D.R. Garrison identifies the following online collaboration principles for design, facilitation, and direct instruction.
- Establish a climate that will create a community of inquiry. In order to build trust, students should have formal and informal interaction with each other.
- Establish critical reflection and discourse that will support systematic inquiry. Course design should support the students progression from awareness to knowledge construction and application, in other words through the proper stages of learning.
- Sustain community through expression of group cohesion. Group cohesion is built upon a solid educational goal toward which each member is focused. Stronger bonds can be facilitated through calculated feedback.
- Encourage and support the progression of inquiry through to resolution. The instructor facilitates conversations throughout the learning process.
- Evolve collaborative relationships where students are supported in assuming increasing responsibility for their learning. It's important to define and communicate expectations and help students become more self-directed.
- Ensure that there is resolution and metacognitive development.
Recent research has begun to emphasize the importance of strong leadership to ensure discussions stay “on task and on track” (Garrison, 2008, p. 1).
"Faculty may need to be more direct in their assignments for threaded discussions, charging the participants to resolve a particular problem, and pressing the group to integrate their ideas and perhaps, even, to prepare a resolution of the matters under discussion" (Meyer as quoted by Garrison, 2008, p. 1).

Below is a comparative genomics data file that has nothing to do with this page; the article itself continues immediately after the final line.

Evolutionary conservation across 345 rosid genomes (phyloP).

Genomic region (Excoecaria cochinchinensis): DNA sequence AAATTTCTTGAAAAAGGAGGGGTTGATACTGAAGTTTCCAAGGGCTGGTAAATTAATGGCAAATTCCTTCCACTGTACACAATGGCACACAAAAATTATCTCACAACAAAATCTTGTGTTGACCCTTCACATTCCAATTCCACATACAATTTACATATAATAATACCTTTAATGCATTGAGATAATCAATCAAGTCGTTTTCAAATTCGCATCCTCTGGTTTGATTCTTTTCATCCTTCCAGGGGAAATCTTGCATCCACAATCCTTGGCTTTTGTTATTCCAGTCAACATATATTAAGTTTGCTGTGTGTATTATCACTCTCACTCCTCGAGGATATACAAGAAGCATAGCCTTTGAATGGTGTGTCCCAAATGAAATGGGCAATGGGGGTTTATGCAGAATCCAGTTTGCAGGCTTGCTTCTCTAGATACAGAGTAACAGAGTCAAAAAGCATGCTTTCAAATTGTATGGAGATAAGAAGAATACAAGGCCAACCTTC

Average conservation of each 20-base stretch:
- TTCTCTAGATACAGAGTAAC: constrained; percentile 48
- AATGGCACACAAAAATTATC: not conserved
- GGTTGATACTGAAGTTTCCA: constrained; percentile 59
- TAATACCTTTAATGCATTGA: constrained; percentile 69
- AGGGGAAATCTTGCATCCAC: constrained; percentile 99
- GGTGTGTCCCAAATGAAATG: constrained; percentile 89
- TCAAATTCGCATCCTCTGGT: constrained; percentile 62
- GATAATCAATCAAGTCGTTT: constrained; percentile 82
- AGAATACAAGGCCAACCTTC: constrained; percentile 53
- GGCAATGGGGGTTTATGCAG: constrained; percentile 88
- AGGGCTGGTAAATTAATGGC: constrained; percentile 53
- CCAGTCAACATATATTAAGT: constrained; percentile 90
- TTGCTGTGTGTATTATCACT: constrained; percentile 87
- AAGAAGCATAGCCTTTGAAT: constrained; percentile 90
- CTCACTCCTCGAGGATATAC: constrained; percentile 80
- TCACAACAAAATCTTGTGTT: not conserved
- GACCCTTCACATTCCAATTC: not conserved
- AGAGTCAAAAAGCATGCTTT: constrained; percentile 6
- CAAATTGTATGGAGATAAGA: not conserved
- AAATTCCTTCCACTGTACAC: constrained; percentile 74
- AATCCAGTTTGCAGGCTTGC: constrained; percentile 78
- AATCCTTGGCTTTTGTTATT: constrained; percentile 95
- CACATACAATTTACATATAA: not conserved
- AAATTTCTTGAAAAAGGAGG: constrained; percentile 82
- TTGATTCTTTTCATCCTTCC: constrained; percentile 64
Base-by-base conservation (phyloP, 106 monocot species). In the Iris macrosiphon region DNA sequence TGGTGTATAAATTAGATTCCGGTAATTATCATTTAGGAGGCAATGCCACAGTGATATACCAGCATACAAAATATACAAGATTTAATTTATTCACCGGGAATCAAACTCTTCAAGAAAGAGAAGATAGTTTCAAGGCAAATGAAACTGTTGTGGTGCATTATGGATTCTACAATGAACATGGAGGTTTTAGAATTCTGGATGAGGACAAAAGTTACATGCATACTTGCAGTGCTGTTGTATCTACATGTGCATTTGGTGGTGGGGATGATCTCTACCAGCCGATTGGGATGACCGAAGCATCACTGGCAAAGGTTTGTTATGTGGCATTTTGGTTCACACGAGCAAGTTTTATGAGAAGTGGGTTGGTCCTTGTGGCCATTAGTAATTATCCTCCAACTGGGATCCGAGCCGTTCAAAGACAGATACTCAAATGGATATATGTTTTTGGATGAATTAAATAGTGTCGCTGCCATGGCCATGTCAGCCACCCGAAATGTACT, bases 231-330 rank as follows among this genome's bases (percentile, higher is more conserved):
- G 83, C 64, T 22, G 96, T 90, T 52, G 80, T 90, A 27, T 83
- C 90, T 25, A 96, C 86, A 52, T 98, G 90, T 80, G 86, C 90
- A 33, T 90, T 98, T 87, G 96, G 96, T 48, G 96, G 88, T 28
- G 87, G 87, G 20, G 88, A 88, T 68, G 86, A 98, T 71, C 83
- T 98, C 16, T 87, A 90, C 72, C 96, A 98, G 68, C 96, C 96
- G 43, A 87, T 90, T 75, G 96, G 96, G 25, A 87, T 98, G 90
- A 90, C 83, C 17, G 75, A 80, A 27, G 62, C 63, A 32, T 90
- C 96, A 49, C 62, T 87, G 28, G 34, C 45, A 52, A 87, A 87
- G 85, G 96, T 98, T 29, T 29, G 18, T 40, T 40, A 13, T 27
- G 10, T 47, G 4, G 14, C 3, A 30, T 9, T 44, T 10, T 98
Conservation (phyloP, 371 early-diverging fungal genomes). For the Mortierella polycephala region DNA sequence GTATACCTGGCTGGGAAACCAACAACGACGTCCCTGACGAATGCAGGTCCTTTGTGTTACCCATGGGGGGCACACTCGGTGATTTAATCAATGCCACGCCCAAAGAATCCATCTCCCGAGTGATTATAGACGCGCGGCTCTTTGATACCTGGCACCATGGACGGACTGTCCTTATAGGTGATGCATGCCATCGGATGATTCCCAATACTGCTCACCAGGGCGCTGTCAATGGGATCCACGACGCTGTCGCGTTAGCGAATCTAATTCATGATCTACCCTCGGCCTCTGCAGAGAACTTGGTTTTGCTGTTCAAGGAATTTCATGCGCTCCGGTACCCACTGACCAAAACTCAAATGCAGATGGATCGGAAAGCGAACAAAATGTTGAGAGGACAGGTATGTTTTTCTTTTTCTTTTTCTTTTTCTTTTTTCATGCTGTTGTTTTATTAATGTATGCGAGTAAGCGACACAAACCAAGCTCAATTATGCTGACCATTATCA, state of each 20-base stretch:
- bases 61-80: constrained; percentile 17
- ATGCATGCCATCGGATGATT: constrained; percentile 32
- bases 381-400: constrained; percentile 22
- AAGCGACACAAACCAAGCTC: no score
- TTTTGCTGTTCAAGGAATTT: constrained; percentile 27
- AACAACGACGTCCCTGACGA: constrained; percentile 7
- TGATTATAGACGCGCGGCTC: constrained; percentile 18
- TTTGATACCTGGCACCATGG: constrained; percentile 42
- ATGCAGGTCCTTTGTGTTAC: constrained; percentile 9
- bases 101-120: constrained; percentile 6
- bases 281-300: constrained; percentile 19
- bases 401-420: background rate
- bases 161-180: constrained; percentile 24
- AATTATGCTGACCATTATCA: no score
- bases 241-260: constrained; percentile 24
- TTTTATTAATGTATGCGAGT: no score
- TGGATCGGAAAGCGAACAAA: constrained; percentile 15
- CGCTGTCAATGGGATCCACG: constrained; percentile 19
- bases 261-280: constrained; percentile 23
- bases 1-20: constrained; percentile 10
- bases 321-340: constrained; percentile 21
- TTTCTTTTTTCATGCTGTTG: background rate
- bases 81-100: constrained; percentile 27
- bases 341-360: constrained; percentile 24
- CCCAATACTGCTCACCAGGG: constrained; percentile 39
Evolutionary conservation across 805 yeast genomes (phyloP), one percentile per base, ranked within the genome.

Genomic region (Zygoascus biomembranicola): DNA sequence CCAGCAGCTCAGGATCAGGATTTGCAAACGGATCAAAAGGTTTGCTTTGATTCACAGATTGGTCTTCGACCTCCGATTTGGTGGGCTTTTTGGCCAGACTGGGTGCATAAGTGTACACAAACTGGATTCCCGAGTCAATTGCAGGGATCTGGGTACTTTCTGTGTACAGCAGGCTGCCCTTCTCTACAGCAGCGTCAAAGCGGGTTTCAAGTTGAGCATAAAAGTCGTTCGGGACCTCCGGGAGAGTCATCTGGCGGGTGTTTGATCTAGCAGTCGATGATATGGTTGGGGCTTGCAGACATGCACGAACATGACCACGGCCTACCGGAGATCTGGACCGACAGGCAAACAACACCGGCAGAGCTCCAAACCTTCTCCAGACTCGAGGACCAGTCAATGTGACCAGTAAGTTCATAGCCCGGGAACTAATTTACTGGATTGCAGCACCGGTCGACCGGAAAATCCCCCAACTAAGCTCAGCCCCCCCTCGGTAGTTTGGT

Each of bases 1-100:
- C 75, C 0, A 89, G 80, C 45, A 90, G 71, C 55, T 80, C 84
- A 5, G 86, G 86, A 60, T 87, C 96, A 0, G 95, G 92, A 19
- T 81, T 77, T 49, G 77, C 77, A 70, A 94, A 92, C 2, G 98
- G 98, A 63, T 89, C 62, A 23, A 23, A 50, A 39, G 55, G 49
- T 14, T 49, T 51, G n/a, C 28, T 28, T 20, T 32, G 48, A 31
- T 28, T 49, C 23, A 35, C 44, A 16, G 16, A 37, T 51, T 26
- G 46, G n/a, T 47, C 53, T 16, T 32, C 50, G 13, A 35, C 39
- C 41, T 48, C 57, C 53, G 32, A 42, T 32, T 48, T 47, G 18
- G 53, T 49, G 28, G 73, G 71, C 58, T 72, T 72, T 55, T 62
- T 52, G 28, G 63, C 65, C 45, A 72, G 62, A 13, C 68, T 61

We as teachers are so influenced by our personal learning styles and the ways we were taught. I'm even more certain of this as I observe the virtual school. I find myself comparing the virtual online courses with those in my graduate program. As I continue to explore the existing research, I can see the foundation upon which our graduate courses are built. I can see how some of the techniques I've experienced as a student and online graduate facilitator might work in a k12 online environment. At the same time, I'm trying to be mindful of the unique challenges associated with teaching middle and high school students as opposed to college students. I have a much better understanding of the benefits and challenges of teaching in virtual school. I just keep wishing that I had the same understanding of the design component. I wish we had the opportunity to observe and interview the instructional designers.
Garrison, D. (2006). Online Collaboration Principles. Journal of Asynchronous Learning Networks, 10(1). Retrieved Apr. 14, 2008, from http://www.sloan-c.org/publications/JALN/v10n1/v10n1_3garrison_member.asp